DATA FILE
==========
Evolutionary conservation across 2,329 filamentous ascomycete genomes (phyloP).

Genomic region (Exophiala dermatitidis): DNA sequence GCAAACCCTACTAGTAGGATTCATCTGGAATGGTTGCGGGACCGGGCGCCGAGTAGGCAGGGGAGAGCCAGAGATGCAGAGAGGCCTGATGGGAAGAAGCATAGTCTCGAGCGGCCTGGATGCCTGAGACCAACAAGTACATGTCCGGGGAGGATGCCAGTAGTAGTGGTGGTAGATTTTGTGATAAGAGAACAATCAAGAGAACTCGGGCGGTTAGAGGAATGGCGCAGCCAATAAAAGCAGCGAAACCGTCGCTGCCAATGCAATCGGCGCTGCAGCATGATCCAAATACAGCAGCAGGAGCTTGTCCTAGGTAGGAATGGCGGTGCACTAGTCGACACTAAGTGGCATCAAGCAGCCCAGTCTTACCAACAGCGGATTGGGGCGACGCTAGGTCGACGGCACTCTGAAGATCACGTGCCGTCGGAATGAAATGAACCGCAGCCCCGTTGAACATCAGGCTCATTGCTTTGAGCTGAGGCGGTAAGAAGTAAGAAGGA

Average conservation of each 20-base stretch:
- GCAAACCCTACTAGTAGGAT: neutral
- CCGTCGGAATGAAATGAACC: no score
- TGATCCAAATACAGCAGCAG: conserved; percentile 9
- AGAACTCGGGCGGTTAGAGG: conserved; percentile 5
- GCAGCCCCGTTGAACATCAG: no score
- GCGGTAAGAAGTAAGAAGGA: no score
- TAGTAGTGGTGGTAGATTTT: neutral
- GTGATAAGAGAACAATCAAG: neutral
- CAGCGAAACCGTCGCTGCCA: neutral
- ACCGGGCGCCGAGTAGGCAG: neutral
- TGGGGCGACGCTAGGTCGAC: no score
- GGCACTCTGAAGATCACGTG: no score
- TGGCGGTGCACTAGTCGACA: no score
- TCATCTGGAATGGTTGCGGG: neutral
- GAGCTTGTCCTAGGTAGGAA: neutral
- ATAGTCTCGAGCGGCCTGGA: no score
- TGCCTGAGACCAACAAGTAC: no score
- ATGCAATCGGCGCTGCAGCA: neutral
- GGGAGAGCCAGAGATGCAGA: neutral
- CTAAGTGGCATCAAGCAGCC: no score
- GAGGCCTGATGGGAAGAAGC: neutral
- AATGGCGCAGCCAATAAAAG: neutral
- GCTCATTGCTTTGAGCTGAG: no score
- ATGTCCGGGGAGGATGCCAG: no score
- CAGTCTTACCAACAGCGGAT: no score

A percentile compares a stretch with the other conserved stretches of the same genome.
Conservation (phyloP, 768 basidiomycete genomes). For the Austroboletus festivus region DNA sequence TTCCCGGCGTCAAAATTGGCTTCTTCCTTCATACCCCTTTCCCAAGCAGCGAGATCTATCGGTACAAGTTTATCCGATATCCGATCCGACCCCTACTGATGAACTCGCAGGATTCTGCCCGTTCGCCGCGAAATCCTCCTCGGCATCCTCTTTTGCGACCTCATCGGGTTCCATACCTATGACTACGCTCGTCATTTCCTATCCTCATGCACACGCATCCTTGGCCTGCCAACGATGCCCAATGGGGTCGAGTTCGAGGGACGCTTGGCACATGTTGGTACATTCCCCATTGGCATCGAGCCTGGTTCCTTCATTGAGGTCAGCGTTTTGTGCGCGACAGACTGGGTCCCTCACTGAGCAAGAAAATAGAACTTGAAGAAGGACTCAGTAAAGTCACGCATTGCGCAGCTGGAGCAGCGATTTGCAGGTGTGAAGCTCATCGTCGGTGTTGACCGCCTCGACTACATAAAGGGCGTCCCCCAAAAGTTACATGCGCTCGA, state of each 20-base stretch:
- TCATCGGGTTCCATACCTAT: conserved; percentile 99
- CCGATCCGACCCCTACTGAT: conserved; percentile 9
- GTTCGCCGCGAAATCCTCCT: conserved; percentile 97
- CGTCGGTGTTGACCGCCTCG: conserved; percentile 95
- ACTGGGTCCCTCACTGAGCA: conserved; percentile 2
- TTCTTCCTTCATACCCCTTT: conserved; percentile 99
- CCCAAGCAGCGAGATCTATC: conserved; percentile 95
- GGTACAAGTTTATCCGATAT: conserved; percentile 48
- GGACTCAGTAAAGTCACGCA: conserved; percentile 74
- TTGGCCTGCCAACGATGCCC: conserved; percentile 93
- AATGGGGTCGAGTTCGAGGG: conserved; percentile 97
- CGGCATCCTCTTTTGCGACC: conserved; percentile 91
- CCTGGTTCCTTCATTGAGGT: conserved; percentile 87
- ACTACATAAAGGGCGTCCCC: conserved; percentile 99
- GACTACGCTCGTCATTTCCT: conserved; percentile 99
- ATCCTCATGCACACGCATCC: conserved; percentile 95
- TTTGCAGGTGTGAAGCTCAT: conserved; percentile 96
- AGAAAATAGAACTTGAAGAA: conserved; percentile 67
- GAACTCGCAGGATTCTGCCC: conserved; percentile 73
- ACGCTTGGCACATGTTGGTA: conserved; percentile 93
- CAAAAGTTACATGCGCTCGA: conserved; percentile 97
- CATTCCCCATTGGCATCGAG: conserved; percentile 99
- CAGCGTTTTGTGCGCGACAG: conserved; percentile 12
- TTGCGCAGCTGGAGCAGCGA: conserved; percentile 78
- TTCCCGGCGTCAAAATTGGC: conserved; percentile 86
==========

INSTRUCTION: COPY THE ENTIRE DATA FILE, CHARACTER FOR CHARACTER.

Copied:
Evolutionary conservation across 2,329 filamentous ascomycete genomes (phyloP).

Genomic region (Exophiala dermatitidis): DNA sequence GCAAACCCTACTAGTAGGATTCATCTGGAATGGTTGCGGGACCGGGCGCCGAGTAGGCAGGGGAGAGCCAGAGATGCAGAGAGGCCTGATGGGAAGAAGCATAGTCTCGAGCGGCCTGGATGCCTGAGACCAACAAGTACATGTCCGGGGAGGATGCCAGTAGTAGTGGTGGTAGATTTTGTGATAAGAGAACAATCAAGAGAACTCGGGCGGTTAGAGGAATGGCGCAGCCAATAAAAGCAGCGAAACCGTCGCTGCCAATGCAATCGGCGCTGCAGCATGATCCAAATACAGCAGCAGGAGCTTGTCCTAGGTAGGAATGGCGGTGCACTAGTCGACACTAAGTGGCATCAAGCAGCCCAGTCTTACCAACAGCGGATTGGGGCGACGCTAGGTCGACGGCACTCTGAAGATCACGTGCCGTCGGAATGAAATGAACCGCAGCCCCGTTGAACATCAGGCTCATTGCTTTGAGCTGAGGCGGTAAGAAGTAAGAAGGA

Average conservation of each 20-base stretch:
- GCAAACCCTACTAGTAGGAT: neutral
- CCGTCGGAATGAAATGAACC: no score
- TGATCCAAATACAGCAGCAG: conserved; percentile 9
- AGAACTCGGGCGGTTAGAGG: conserved; percentile 5
- GCAGCCCCGTTGAACATCAG: no score
- GCGGTAAGAAGTAAGAAGGA: no score
- TAGTAGTGGTGGTAGATTTT: neutral
- GTGATAAGAGAACAATCAAG: neutral
- CAGCGAAACCGTCGCTGCCA: neutral
- ACCGGGCGCCGAGTAGGCAG: neutral
- TGGGGCGACGCTAGGTCGAC: no score
- GGCACTCTGAAGATCACGTG: no score
- TGGCGGTGCACTAGTCGACA: no score
- TCATCTGGAATGGTTGCGGG: neutral
- GAGCTTGTCCTAGGTAGGAA: neutral
- ATAGTCTCGAGCGGCCTGGA: no score
- TGCCTGAGACCAACAAGTAC: no score
- ATGCAATCGGCGCTGCAGCA: neutral
- GGGAGAGCCAGAGATGCAGA: neutral
- CTAAGTGGCATCAAGCAGCC: no score
- GAGGCCTGATGGGAAGAAGC: neutral
- AATGGCGCAGCCAATAAAAG: neutral
- GCTCATTGCTTTGAGCTGAG: no score
- ATGTCCGGGGAGGATGCCAG: no score
- CAGTCTTACCAACAGCGGAT: no score

A percentile compares a stretch with the other conserved stretches of the same genome.
Conservation (phyloP, 768 basidiomycete genomes). For the Austroboletus festivus region DNA sequence TTCCCGGCGTCAAAATTGGCTTCTTCCTTCATACCCCTTTCCCAAGCAGCGAGATCTATCGGTACAAGTTTATCCGATATCCGATCCGACCCCTACTGATGAACTCGCAGGATTCTGCCCGTTCGCCGCGAAATCCTCCTCGGCATCCTCTTTTGCGACCTCATCGGGTTCCATACCTATGACTACGCTCGTCATTTCCTATCCTCATGCACACGCATCCTTGGCCTGCCAACGATGCCCAATGGGGTCGAGTTCGAGGGACGCTTGGCACATGTTGGTACATTCCCCATTGGCATCGAGCCTGGTTCCTTCATTGAGGTCAGCGTTTTGTGCGCGACAGACTGGGTCCCTCACTGAGCAAGAAAATAGAACTTGAAGAAGGACTCAGTAAAGTCACGCATTGCGCAGCTGGAGCAGCGATTTGCAGGTGTGAAGCTCATCGTCGGTGTTGACCGCCTCGACTACATAAAGGGCGTCCCCCAAAAGTTACATGCGCTCGA, state of each 20-base stretch:
- TCATCGGGTTCCATACCTAT: conserved; percentile 99
- CCGATCCGACCCCTACTGAT: conserved; percentile 9
- GTTCGCCGCGAAATCCTCCT: conserved; percentile 97
- CGTCGGTGTTGACCGCCTCG: conserved; percentile 95
- ACTGGGTCCCTCACTGAGCA: conserved; percentile 2
- TTCTTCCTTCATACCCCTTT: conserved; percentile 99
- CCCAAGCAGCGAGATCTATC: conserved; percentile 95
- GGTACAAGTTTATCCGATAT: conserved; percentile 48
- GGACTCAGTAAAGTCACGCA: conserved; percentile 74
- TTGGCCTGCCAACGATGCCC: conserved; percentile 93
- AATGGGGTCGAGTTCGAGGG: conserved; percentile 97
- CGGCATCCTCTTTTGCGACC: conserved; percentile 91
- CCTGGTTCCTTCATTGAGGT: conserved; percentile 87
- ACTACATAAAGGGCGTCCCC: conserved; percentile 99
- GACTACGCTCGTCATTTCCT: conserved; percentile 99
- ATCCTCATGCACACGCATCC: conserved; percentile 95
- TTTGCAGGTGTGAAGCTCAT: conserved; percentile 96
- AGAAAATAGAACTTGAAGAA: conserved; percentile 67
- GAACTCGCAGGATTCTGCCC: conserved; percentile 73
- ACGCTTGGCACATGTTGGTA: conserved; percentile 93
- CAAAAGTTACATGCGCTCGA: conserved; percentile 97
- CATTCCCCATTGGCATCGAG: conserved; percentile 99
- CAGCGTTTTGTGCGCGACAG: conserved; percentile 12
- TTGCGCAGCTGGAGCAGCGA: conserved; percentile 78
- TTCCCGGCGTCAAAATTGGC: conserved; percentile 86